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**Thin position and Heegaard splittings of the 3-sphere.**
*(English)*
Zbl 0820.57005

The paper gives a clearly presented simple proof of Waldhausen’s theorem, that a Heegaard splitting of \(S^ 3\) depends only on its genus. The main technique is to use the spine of one handlebody in the splitting, which is a trivalent graph, and manipulate it using edge slides, while keeping track of compressing discs in the complementary handlebody.

In the case of a splitting of \(S^ 3\), the spine is put into a suitably minimal non-degenerate position relative to a height function; a series of lemmas then shows how to find either an unknotted cycle or a split link on the graph after edge slides. This allows a simple reduction of the splitting to one of lower genus, and an inductive proof of Waldhausen’s theorem. Besides this application, the authors point to the lemmas as giving new characterizations of graphs in \(S^ 3\) whose complement is boundary-reducible.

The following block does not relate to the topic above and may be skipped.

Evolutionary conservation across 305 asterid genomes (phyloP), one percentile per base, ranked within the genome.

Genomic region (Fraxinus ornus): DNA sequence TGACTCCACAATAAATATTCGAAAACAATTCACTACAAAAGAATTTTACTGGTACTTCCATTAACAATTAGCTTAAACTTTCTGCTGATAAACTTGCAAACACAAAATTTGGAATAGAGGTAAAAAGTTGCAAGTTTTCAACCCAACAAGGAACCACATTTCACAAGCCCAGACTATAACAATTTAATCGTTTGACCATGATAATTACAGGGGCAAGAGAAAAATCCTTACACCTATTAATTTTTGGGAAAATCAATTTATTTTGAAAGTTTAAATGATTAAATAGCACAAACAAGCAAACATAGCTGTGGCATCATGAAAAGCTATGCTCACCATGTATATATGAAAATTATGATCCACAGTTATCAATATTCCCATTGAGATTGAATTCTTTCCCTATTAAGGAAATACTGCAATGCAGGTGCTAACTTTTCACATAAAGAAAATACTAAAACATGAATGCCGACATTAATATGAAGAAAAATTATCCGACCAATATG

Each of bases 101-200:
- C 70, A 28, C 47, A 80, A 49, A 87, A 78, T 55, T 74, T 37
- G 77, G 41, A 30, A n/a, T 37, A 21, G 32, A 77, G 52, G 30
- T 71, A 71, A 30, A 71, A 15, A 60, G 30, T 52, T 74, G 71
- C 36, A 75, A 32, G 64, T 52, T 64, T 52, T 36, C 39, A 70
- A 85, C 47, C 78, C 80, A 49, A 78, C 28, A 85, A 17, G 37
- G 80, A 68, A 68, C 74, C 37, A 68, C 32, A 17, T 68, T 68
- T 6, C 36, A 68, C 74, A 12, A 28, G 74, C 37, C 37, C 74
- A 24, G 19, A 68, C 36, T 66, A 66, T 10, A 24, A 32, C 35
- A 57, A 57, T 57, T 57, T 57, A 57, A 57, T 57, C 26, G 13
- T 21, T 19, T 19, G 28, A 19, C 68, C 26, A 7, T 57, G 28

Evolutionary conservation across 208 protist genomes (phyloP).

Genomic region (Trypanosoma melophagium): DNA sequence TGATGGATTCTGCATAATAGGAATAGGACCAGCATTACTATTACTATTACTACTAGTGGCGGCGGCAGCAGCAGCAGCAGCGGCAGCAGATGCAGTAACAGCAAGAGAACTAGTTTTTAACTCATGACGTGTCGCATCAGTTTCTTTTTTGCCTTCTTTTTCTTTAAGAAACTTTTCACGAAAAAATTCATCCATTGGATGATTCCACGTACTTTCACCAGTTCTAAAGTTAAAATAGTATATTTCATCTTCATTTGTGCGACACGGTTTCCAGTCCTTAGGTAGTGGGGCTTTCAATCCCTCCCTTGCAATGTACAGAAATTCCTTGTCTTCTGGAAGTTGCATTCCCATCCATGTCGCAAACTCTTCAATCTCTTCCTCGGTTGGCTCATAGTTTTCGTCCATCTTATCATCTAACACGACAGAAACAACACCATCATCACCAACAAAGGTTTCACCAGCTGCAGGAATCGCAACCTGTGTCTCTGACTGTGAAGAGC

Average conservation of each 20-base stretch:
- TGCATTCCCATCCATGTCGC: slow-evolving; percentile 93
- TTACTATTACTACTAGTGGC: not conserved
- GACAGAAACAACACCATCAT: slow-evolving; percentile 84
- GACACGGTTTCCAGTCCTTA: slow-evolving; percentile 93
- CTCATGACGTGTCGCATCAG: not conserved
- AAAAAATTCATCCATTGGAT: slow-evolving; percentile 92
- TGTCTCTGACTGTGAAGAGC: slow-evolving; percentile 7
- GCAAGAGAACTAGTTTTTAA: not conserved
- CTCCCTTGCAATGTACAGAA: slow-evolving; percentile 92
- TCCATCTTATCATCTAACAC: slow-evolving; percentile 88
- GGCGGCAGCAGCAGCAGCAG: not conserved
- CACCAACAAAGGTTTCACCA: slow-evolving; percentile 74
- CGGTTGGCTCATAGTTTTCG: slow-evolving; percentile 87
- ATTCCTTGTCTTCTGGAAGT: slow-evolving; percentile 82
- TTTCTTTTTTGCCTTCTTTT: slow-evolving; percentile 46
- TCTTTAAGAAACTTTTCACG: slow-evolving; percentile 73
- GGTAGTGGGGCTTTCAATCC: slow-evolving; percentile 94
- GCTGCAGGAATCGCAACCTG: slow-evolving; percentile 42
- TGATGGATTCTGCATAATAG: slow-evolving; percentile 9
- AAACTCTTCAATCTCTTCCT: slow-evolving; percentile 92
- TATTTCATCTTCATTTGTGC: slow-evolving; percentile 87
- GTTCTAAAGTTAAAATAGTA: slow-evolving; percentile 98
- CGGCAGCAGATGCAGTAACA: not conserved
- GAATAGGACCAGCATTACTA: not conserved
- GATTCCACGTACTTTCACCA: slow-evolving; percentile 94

As with other writings by these authors, the material is very well organized, and the combinatorial arguments follow so smoothly that their full power is not always immediately apparent.

In the case of a splitting of \(S^ 3\), the spine is put into a suitably minimal non-degenerate position relative to a height function; a series of lemmas then shows how to find either an unknotted cycle or a split link on the graph after edge slides. This allows a simple reduction of the splitting to one of lower genus, and an inductive proof of Waldhausen’s theorem. Besides this application, the authors point to the lemmas as giving new characterizations of graphs in \(S^ 3\) whose complement is boundary-reducible.

As with other writings by these authors, the material is very well organized, and the combinatorial arguments follow so smoothly that their full power is not always immediately apparent.

Reviewer: H.R.Morton (Liverpool)

### MSC:

57M25 | Knots and links in the \(3\)-sphere (MSC2010) |

57M15 | Relations of low-dimensional topology with graph theory |